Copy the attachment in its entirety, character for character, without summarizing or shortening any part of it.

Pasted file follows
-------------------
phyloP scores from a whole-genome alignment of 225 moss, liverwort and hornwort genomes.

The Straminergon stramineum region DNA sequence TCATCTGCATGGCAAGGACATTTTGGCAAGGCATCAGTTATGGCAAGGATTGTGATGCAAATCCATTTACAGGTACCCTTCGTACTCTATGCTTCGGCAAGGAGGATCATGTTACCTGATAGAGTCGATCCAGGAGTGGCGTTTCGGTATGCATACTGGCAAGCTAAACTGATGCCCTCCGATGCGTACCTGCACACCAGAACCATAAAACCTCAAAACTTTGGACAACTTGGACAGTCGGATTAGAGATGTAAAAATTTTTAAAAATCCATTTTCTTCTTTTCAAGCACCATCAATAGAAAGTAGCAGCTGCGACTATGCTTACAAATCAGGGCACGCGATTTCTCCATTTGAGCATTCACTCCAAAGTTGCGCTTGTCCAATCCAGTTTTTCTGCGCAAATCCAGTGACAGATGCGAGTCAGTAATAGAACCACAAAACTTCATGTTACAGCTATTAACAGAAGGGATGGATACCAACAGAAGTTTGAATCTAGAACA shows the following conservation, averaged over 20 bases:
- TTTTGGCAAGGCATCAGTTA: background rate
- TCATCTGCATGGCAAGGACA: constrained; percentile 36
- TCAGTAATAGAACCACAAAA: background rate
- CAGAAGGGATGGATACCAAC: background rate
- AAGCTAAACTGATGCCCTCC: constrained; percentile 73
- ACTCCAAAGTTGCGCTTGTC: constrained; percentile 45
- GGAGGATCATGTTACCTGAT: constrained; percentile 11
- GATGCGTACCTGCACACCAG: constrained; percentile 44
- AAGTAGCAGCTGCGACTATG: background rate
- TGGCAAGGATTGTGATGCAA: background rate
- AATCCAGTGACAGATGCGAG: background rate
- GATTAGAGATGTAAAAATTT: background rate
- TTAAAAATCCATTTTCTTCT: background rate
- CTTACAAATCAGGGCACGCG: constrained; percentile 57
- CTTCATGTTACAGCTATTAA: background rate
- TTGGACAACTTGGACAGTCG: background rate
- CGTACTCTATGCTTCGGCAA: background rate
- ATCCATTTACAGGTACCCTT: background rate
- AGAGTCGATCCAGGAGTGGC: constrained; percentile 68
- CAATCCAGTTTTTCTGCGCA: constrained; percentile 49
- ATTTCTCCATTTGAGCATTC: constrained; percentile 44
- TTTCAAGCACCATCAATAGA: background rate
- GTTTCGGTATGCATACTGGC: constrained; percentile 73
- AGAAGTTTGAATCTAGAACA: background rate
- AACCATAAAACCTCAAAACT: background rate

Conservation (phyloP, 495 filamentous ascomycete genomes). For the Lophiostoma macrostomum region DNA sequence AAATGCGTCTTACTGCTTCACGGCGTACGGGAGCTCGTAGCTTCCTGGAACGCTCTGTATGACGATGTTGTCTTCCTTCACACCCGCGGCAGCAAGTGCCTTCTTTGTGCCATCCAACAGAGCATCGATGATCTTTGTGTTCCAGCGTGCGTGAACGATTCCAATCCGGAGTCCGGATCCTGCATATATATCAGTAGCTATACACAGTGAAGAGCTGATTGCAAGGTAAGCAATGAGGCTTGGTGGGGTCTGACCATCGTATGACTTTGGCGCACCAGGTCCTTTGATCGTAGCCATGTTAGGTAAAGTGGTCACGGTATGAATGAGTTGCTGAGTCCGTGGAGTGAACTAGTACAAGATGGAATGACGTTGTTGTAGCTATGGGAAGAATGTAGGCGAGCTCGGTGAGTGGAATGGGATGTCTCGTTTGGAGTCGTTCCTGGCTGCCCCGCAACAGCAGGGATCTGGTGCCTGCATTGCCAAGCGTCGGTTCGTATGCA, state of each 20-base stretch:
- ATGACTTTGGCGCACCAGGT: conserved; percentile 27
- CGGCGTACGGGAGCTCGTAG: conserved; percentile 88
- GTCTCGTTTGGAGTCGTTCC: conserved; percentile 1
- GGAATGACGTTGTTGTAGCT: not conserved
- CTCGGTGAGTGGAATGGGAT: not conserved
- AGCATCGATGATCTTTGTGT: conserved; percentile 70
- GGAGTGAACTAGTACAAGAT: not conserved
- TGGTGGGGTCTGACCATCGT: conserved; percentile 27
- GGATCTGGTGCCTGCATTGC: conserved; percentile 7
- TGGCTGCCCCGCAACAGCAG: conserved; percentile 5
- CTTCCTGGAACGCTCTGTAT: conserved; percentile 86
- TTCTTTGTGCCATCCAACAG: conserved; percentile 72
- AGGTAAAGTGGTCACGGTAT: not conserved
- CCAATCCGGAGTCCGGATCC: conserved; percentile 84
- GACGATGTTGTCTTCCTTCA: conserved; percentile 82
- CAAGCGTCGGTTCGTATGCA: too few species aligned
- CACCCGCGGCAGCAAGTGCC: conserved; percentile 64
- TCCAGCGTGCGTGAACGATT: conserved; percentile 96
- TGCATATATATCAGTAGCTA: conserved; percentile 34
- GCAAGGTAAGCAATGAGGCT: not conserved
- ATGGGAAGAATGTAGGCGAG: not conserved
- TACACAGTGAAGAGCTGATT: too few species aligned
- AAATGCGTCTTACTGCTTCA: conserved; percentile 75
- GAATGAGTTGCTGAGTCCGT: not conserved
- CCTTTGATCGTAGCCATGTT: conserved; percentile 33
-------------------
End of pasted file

phyloP scores from a whole-genome alignment of 225 moss, liverwort and hornwort genomes.

The Straminergon stramineum region DNA sequence TCATCTGCATGGCAAGGACATTTTGGCAAGGCATCAGTTATGGCAAGGATTGTGATGCAAATCCATTTACAGGTACCCTTCGTACTCTATGCTTCGGCAAGGAGGATCATGTTACCTGATAGAGTCGATCCAGGAGTGGCGTTTCGGTATGCATACTGGCAAGCTAAACTGATGCCCTCCGATGCGTACCTGCACACCAGAACCATAAAACCTCAAAACTTTGGACAACTTGGACAGTCGGATTAGAGATGTAAAAATTTTTAAAAATCCATTTTCTTCTTTTCAAGCACCATCAATAGAAAGTAGCAGCTGCGACTATGCTTACAAATCAGGGCACGCGATTTCTCCATTTGAGCATTCACTCCAAAGTTGCGCTTGTCCAATCCAGTTTTTCTGCGCAAATCCAGTGACAGATGCGAGTCAGTAATAGAACCACAAAACTTCATGTTACAGCTATTAACAGAAGGGATGGATACCAACAGAAGTTTGAATCTAGAACA shows the following conservation, averaged over 20 bases:
- TTTTGGCAAGGCATCAGTTA: background rate
- TCATCTGCATGGCAAGGACA: constrained; percentile 36
- TCAGTAATAGAACCACAAAA: background rate
- CAGAAGGGATGGATACCAAC: background rate
- AAGCTAAACTGATGCCCTCC: constrained; percentile 73
- ACTCCAAAGTTGCGCTTGTC: constrained; percentile 45
- GGAGGATCATGTTACCTGAT: constrained; percentile 11
- GATGCGTACCTGCACACCAG: constrained; percentile 44
- AAGTAGCAGCTGCGACTATG: background rate
- TGGCAAGGATTGTGATGCAA: background rate
- AATCCAGTGACAGATGCGAG: background rate
- GATTAGAGATGTAAAAATTT: background rate
- TTAAAAATCCATTTTCTTCT: background rate
- CTTACAAATCAGGGCACGCG: constrained; percentile 57
- CTTCATGTTACAGCTATTAA: background rate
- TTGGACAACTTGGACAGTCG: background rate
- CGTACTCTATGCTTCGGCAA: background rate
- ATCCATTTACAGGTACCCTT: background rate
- AGAGTCGATCCAGGAGTGGC: constrained; percentile 68
- CAATCCAGTTTTTCTGCGCA: constrained; percentile 49
- ATTTCTCCATTTGAGCATTC: constrained; percentile 44
- TTTCAAGCACCATCAATAGA: background rate
- GTTTCGGTATGCATACTGGC: constrained; percentile 73
- AGAAGTTTGAATCTAGAACA: background rate
- AACCATAAAACCTCAAAACT: background rate

Conservation (phyloP, 495 filamentous ascomycete genomes). For the Lophiostoma macrostomum region DNA sequence AAATGCGTCTTACTGCTTCACGGCGTACGGGAGCTCGTAGCTTCCTGGAACGCTCTGTATGACGATGTTGTCTTCCTTCACACCCGCGGCAGCAAGTGCCTTCTTTGTGCCATCCAACAGAGCATCGATGATCTTTGTGTTCCAGCGTGCGTGAACGATTCCAATCCGGAGTCCGGATCCTGCATATATATCAGTAGCTATACACAGTGAAGAGCTGATTGCAAGGTAAGCAATGAGGCTTGGTGGGGTCTGACCATCGTATGACTTTGGCGCACCAGGTCCTTTGATCGTAGCCATGTTAGGTAAAGTGGTCACGGTATGAATGAGTTGCTGAGTCCGTGGAGTGAACTAGTACAAGATGGAATGACGTTGTTGTAGCTATGGGAAGAATGTAGGCGAGCTCGGTGAGTGGAATGGGATGTCTCGTTTGGAGTCGTTCCTGGCTGCCCCGCAACAGCAGGGATCTGGTGCCTGCATTGCCAAGCGTCGGTTCGTATGCA, state of each 20-base stretch:
- ATGACTTTGGCGCACCAGGT: conserved; percentile 27
- CGGCGTACGGGAGCTCGTAG: conserved; percentile 88
- GTCTCGTTTGGAGTCGTTCC: conserved; percentile 1
- GGAATGACGTTGTTGTAGCT: not conserved
- CTCGGTGAGTGGAATGGGAT: not conserved
- AGCATCGATGATCTTTGTGT: conserved; percentile 70
- GGAGTGAACTAGTACAAGAT: not conserved
- TGGTGGGGTCTGACCATCGT: conserved; percentile 27
- GGATCTGGTGCCTGCATTGC: conserved; percentile 7
- TGGCTGCCCCGCAACAGCAG: conserved; percentile 5
- CTTCCTGGAACGCTCTGTAT: conserved; percentile 86
- TTCTTTGTGCCATCCAACAG: conserved; percentile 72
- AGGTAAAGTGGTCACGGTAT: not conserved
- CCAATCCGGAGTCCGGATCC: conserved; percentile 84
- GACGATGTTGTCTTCCTTCA: conserved; percentile 82
- CAAGCGTCGGTTCGTATGCA: too few species aligned
- CACCCGCGGCAGCAAGTGCC: conserved; percentile 64
- TCCAGCGTGCGTGAACGATT: conserved; percentile 96
- TGCATATATATCAGTAGCTA: conserved; percentile 34
- GCAAGGTAAGCAATGAGGCT: not conserved
- ATGGGAAGAATGTAGGCGAG: not conserved
- TACACAGTGAAGAGCTGATT: too few species aligned
- AAATGCGTCTTACTGCTTCA: conserved; percentile 75
- GAATGAGTTGCTGAGTCCGT: not conserved
- CCTTTGATCGTAGCCATGTT: conserved; percentile 33